Our minds are all we have. They’re the filter through which we receive our reality. The thread of the cosmic fabric we’ll inhabit until the day we don’t.
It’s integral to a good life that our minds are pleasant places to be. …
The student asked, “what is Zen?”
Old master Hiakajo replied:
“When hungry eat, when tired sleep.”
Adyashanti (born Steven Gray) practiced Zen meditation for years before awakening.
In his conversation with Sam Harris, he describes his hardcore meditation schedule from his 20s. This guy was hitting the cushion twice a day, for 2 to 3 hours at a time. He was totally committed. Yet Kensho (“Ken” = “seeing”; “sho” = “nature/essence”) eluded him.
One day, Steven went to his meditation station, a small hut out in his teacher’s garden. There he sat, concentrating, trying yet again to transcend. But he…
Consider the installation above. It was presented by Joseph Kosuth, an American conceptual artist, in 1965.
According to one site, Kosuth wanted his audience to wonder which representation of the chair — the built chair, the image, or the enlarged dictionary definition — best represented the essence of “chair”. Which was most accurate?
These open-ended questions are exactly what Kosuth wanted us to think about when he said that “art is making meaning.” By assembling these three alternative representations, Kosuth turns a simple wooden chair into an object of debate and even consternation, a platform for exploring new meanings.
A thin film divides you from awakened consciousness. The world as it is — without egoic contractions or illusions — is right on the surface, waiting to be seen. Koans are the way to see it.
A ‘Koan’ isn’t a riddle. It’s not an intellectual problem to be solved. Indeed it subverts the whole notion of a problem with a solution.
Each Koan sources back to a Zen master, who would bring on awakenings for students by its expression. Some are in word form, some not. For example, when one master was asked about awakening, he’d simply hold up a…
The experience we’re inviting with Practical Awakenings isn’t accessible through knowledge.
You can’t figure it out. There’s nothing you have to do. And there’s nothing you need to know.
A long time ago, a Zen student visited monasteries for a few years, seeking awakening. After three stormy nights at one of them, the resident Master asked what he was doing. The student said he was on a ‘pilgrimage’. And when the Master asked him what that meant, the student realized that he did not know.
The Master responded to this by saying: “not knowing is most intimate”, and the student…
Imagine yourself standing in a park, looking at that tree. Where’s your mind?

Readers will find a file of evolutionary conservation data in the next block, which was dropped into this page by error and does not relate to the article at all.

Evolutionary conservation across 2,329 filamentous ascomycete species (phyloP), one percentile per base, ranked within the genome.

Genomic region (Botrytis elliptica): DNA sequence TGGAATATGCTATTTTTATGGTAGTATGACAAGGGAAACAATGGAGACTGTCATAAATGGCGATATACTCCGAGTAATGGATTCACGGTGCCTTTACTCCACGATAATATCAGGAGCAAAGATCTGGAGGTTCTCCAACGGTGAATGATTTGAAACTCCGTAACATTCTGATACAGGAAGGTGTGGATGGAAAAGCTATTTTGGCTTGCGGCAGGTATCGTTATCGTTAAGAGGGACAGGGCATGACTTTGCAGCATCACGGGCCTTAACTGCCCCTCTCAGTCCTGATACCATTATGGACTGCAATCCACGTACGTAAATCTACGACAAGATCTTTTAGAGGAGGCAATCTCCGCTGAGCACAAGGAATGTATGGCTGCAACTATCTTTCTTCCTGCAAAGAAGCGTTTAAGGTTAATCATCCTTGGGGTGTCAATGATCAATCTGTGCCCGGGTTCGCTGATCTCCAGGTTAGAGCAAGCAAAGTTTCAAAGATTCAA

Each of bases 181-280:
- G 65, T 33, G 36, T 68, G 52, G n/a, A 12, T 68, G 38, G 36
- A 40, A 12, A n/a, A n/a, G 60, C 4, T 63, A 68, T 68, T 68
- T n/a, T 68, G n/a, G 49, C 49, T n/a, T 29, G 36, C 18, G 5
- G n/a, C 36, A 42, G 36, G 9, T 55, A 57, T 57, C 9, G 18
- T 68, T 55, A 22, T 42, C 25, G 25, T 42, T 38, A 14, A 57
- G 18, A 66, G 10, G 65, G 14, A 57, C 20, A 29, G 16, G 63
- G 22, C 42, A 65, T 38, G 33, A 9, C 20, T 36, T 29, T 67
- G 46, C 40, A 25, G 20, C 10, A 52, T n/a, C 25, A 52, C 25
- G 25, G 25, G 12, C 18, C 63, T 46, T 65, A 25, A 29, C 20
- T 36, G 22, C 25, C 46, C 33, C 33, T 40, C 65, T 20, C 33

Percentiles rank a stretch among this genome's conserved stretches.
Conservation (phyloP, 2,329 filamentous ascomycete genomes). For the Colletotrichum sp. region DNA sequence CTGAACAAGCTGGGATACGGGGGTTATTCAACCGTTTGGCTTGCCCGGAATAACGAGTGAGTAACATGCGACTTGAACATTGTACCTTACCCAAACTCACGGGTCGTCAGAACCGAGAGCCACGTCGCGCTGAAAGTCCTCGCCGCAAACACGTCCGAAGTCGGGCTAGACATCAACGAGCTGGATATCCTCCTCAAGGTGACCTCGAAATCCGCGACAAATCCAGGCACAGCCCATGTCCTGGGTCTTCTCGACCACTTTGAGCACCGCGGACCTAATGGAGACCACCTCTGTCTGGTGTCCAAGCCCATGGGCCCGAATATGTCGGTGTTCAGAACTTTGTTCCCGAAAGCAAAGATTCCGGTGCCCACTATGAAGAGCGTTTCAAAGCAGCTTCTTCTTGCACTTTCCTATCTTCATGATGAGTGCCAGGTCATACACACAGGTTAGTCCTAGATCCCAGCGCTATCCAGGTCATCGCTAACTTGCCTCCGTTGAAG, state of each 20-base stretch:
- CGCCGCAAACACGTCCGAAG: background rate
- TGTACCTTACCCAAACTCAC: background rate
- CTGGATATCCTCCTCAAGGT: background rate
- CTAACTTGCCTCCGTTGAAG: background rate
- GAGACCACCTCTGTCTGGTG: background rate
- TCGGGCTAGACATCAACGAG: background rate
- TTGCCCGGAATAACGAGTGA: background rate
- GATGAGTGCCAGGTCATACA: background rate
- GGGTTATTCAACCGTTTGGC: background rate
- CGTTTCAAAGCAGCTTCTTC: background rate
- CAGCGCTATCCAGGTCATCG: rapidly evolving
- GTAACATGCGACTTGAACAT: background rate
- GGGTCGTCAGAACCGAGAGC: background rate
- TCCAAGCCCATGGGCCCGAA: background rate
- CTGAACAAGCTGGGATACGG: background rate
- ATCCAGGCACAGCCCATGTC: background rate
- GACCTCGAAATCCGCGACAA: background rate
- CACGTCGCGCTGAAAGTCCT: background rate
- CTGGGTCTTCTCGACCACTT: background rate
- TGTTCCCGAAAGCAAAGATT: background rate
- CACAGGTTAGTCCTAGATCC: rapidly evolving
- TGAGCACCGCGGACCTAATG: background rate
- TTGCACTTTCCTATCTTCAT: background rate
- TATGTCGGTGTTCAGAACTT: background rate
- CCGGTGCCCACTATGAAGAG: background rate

I walked along the riverside as the morning mist cleared, searching for a suitable bench. There, in the midst of a leaf-covered park, I found it.
I sat down, assumed the Zen posture (lower spine extend!), and sent the voice of Henry Shukman into my ears. This day I practiced with Koans: opaque statements, inscrutable memories, and inexplicable fables from Zen masters that capture the essence of awakening.
Here’s an example: “what is the sound of one hand clapping?”
Let your thinking mind grapple with that. Stay…
There are two sides to your world, walled by a hazy veil. On either side is a mirror image that looks the same but hits so different.
On one side is the darkness of ignorance. Here, you’re swept up in the illusion that you’re the self. Try as you might, you cannot escape the chattering mind. Its thoughts are your thoughts, and the more you resist the more identified you become.
In the darkness, little makes sense. There is no context to your agitation, no explanation for your dissatisfaction. Yet you’re agitated and dissatisfied, the ever-sought remedy always out of…
This piece marks an experiment. It is so for me, having never tried to guide readers to awakening with words. So by going with me on this, you’re experimenting too. For that, I’m grateful. Let’s have at it and see how we go.
“The search for who you are begins with letting go of everything and seeing who or what is left.” — Loch Kelly
Become still, notice one deep breath, and read on. Hang on the end of each sentence, implement, and flow on.
Begin here, where you are.
With eyes open and vision wide, absorb the space.
The practical training of the Dzogchen path is traditionally, and most simply, described in terms of View, Meditation and Action.
To see directly the Absolute state, the Ground of our being is the View; the way of stabilizing that view, and making it an unbroken experience is Meditation; and integrating the View into our entire reality, and life, is what is meant by Action. — Sogyal Rinpoche, The Tibetan Book of Living and Dying
You begin in marigpa — ignorance. That is, ignorance of how awareness could be. …
Your mind has this “mode” defined by profound wisdom, clarity, and knowing. Why it isn’t your default is a matter for another piece, but this mode is there — behind the curtain of your distracted mind.
Loch Kelly, in Shift Into Freedom, calls this mode “awareness-based knowing”: a state of wisdom built on “awake awareness”. When you wake from the illusion and tap into the profundity of Zen-like awareness, wisdom comes.
To be clear, you don’t get new knowledge in this state. You don’t solve quantum gravity by waking up. It’s wisdom you access — complete self-understanding.
Now, according to…